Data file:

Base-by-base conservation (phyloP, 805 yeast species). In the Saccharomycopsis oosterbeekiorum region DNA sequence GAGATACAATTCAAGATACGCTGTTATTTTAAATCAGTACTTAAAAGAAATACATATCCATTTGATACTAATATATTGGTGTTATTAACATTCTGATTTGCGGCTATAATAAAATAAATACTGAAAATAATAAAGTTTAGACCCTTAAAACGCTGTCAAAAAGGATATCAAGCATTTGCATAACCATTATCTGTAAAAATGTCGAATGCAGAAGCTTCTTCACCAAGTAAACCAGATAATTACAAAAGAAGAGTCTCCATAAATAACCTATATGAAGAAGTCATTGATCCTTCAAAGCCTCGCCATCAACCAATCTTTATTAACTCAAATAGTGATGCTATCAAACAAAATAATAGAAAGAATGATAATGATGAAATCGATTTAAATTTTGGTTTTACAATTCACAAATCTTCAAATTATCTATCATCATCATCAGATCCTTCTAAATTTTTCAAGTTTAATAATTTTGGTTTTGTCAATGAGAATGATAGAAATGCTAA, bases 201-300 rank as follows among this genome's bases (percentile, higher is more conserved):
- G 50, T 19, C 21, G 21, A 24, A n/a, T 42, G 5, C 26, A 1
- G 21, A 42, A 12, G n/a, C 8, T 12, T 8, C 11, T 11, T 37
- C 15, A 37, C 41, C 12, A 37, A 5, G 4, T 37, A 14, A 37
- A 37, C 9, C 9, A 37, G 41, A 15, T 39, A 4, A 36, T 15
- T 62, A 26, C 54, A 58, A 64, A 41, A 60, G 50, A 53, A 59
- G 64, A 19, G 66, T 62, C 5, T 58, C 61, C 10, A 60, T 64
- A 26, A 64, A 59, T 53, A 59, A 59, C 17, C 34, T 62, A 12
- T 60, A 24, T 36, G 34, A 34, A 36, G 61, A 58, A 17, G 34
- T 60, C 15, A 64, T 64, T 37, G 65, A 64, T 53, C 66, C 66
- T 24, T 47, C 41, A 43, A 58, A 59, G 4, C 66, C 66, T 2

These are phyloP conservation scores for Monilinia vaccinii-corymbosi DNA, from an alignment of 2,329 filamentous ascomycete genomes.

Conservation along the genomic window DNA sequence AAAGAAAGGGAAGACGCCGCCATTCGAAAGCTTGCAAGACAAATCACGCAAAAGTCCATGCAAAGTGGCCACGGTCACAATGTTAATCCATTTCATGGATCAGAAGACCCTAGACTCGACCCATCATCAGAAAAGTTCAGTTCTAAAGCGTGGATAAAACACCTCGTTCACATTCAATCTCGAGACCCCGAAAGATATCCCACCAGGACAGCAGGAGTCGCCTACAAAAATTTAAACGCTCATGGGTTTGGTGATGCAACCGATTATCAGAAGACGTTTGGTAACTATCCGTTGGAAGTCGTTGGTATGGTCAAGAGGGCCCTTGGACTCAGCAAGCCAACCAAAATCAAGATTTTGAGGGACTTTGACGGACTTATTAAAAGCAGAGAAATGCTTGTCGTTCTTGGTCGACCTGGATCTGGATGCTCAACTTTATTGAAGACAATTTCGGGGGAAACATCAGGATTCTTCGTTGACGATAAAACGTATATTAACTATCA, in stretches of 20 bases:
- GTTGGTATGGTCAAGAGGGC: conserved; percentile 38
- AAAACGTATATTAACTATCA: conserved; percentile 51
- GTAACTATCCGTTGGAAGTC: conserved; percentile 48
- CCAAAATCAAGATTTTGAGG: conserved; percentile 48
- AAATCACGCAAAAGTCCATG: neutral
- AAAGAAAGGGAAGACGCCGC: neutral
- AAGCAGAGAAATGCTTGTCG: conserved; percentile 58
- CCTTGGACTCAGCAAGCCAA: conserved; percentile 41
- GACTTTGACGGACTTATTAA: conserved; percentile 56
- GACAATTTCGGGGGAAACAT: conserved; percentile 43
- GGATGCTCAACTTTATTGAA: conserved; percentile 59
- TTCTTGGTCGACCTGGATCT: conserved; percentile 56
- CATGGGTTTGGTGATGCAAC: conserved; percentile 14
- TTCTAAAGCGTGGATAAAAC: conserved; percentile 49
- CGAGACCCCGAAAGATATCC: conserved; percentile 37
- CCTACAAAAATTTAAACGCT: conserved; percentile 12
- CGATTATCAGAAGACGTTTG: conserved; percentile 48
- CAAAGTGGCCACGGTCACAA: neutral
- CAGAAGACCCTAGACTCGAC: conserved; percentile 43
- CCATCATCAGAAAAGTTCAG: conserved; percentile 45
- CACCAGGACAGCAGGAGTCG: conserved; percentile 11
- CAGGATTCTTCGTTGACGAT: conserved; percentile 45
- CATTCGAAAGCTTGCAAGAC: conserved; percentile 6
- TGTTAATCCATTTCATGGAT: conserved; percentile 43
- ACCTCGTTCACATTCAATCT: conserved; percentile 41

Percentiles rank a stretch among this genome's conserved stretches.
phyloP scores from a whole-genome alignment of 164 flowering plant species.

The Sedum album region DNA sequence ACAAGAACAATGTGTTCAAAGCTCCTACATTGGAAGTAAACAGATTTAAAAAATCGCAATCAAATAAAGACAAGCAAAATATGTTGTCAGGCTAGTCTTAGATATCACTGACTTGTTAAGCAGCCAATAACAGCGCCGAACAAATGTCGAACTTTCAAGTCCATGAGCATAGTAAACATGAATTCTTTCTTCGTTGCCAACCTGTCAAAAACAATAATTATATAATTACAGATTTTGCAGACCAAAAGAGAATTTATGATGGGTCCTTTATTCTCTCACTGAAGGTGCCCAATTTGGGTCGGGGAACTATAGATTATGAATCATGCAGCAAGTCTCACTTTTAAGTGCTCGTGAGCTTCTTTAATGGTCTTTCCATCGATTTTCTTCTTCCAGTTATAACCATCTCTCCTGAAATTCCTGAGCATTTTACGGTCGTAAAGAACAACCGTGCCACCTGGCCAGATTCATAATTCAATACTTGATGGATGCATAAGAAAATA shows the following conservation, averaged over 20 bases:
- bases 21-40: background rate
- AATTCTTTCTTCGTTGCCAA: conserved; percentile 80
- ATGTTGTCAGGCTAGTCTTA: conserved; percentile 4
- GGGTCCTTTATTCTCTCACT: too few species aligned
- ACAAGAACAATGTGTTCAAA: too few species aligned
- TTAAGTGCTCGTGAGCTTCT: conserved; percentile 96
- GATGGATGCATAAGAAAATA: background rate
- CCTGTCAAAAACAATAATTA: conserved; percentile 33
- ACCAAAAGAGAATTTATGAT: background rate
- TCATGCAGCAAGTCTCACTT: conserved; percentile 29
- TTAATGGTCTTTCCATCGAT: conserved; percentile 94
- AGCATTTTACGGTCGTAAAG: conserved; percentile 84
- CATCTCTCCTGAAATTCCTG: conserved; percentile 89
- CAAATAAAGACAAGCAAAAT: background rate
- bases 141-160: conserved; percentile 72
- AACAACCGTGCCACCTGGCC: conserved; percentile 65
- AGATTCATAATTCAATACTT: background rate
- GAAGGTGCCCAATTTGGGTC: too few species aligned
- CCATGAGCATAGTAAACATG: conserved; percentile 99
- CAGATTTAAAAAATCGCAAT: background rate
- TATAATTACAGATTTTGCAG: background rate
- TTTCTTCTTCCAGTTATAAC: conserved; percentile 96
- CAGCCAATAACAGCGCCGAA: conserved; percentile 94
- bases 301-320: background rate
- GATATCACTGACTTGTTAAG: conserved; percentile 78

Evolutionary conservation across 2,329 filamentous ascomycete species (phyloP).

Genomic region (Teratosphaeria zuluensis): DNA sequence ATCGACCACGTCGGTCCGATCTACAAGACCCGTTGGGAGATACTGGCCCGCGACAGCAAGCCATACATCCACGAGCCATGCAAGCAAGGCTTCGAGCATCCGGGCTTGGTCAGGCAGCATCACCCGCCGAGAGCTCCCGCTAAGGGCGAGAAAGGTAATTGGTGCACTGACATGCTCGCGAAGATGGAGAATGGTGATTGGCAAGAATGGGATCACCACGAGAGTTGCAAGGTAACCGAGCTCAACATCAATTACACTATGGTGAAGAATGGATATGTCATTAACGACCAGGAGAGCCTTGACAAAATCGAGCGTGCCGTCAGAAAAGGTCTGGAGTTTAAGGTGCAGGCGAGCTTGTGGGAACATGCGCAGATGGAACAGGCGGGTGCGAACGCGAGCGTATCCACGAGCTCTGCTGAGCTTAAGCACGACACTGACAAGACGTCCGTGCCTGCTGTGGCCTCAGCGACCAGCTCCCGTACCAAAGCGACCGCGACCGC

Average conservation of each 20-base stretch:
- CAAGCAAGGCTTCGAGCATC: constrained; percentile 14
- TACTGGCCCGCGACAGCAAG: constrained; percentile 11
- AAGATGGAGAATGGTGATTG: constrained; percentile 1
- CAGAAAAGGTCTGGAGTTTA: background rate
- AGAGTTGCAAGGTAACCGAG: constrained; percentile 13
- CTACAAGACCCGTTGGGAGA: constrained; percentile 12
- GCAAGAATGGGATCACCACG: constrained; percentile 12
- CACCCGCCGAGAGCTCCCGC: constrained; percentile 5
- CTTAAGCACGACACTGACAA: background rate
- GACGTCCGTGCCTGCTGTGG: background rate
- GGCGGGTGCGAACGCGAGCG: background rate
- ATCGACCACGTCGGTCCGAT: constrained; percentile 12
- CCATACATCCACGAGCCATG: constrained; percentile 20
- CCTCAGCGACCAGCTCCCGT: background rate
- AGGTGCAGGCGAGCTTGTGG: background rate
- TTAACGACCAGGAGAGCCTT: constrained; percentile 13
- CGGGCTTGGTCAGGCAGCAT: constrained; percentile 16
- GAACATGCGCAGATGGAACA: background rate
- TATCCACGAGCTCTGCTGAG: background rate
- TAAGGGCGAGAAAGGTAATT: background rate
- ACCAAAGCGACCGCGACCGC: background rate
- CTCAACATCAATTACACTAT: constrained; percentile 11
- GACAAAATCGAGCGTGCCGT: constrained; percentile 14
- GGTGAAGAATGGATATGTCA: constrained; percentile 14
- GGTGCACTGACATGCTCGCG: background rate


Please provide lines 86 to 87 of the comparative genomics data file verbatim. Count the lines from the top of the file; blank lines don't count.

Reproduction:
- CGGGCTTGGTCAGGCAGCAT: constrained; percentile 16
- GAACATGCGCAGATGGAACA: background rate